No man’s land to NoMad: The invention of a neighborhood

By Ron Cohen
NYREJ, Tuesday, November 26, 2013

Having worked at The Besen Group in the area for nearly a decade and watching it quietly emerge as a destination, I was intrigued to have a firmer grasp on a few details worth knowing. Starting with: what are the exact neighborhood boundaries? What’s backstory to this area? The buzz surrounding the neighborhood now known as NoMad (North of Madison Square Park) has been growing ever louder in recent times, and was officially sealed in our nomenclature with the opening of The NoMad Hotel in March 2012.

Where is it?
I had a conversation years ago with a commercial landlord who has significant holdings in the area, which he himself referred to derisively as “the valley of low rents.” I referred to as “the armpit of Manhattan.” The “Brown Zone,” or, as it’s often called, the wholesale district – has been resistant to transformation in part because it’s not a blank slate like Dumbo once was. NoMad has arrived however, and is continuing to evolve. If inclusion on Wikipedia is the present indication of being on the map, it is officially on the map. Speaking of map, there still isn’t one that appears to be an official demarcation of the area. Existing information indicates that it is bound by 23rd to 30th St., and then Madison through to Sixth Ave. The area is bordered by the Flatiron District and Gramercy Park to the South, Chelsea to the West, and Midtown/Times Square to the North. The Nomad Hotel is located at 1170 Broadway and 28th St., where doormen in black skinny suits gaze across the street to see the wholesale perfumeries still run by immigrant hustlers.

Brief History of The Hood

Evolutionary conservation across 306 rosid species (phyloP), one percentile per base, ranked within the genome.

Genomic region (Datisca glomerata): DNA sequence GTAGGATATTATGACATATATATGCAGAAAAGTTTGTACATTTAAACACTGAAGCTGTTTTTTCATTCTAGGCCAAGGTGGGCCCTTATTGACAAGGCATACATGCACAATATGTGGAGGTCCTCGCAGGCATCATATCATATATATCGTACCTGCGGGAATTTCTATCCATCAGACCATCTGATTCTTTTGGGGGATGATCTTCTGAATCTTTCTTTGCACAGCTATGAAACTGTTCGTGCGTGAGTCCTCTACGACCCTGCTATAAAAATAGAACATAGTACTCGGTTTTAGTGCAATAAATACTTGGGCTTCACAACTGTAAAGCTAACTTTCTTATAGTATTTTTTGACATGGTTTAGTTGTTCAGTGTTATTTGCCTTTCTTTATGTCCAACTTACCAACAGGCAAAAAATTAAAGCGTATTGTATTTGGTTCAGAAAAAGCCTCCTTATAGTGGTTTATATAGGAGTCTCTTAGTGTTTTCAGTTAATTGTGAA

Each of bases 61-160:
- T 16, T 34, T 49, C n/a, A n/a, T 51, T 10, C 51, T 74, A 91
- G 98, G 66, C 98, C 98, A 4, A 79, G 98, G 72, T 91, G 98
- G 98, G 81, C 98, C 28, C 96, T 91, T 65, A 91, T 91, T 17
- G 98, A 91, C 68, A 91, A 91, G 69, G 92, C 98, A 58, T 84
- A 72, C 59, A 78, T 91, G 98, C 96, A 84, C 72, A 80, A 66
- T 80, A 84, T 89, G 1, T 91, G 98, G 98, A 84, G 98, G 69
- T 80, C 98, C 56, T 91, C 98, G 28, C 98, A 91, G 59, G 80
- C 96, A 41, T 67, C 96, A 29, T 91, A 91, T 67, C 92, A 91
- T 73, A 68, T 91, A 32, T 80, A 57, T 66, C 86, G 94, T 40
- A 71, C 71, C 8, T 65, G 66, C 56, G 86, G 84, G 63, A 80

The area has an interesting, if not sordid past. By the late nineteenth century, business activity began to percolate around the park, and the area along Broadway above the park began to be subsumed into the Tenderloin, an entertainment and quasi red-light district replete with nightclubs, saloons and bordellos. In the late nineteenth and early twentieth century the area around 28th St. between Fifth and Ave. and Sixth Aves. was dubbed Tin Pan Alley due to the prominent group of music publishers and songwriters who convened there. Around the same time, the 1913 Armory Show took place at the 69th Regiment Armory on Lexington Ave. between 25th & 26th Sts. and was a landmark event in Modern Art history. The neighborhood deteriorated somewhat during the mid- and late-twentieth century. Tee-shirt, luggage, perfume and jewelry wholesalers began lining the storefronts along Broadway from Madison Square to Herald Square, and wholesalers continue to dominate that stretch.

Madison Square Park: Where It Begins
Created in 1847 and having fallen into disrepair, the 6.2 acre Madison Square Park underwent a total renovation which was completed in June 2001. The City Parks Foundation, a nonprofit group devoted to restoring parks, spearheaded the project and the Madison Square North Historic District was subsequently created on June 26, 2001 by the city’s Landmarks Preservation Commission. A 15-year, $35 million restoration scheme led by the Madison Square Park Conservancy injected new life into the park and surrounding area. Shake Shack opened within the park in July 2004, drawing hoards hungry for their sumptuous burgers.

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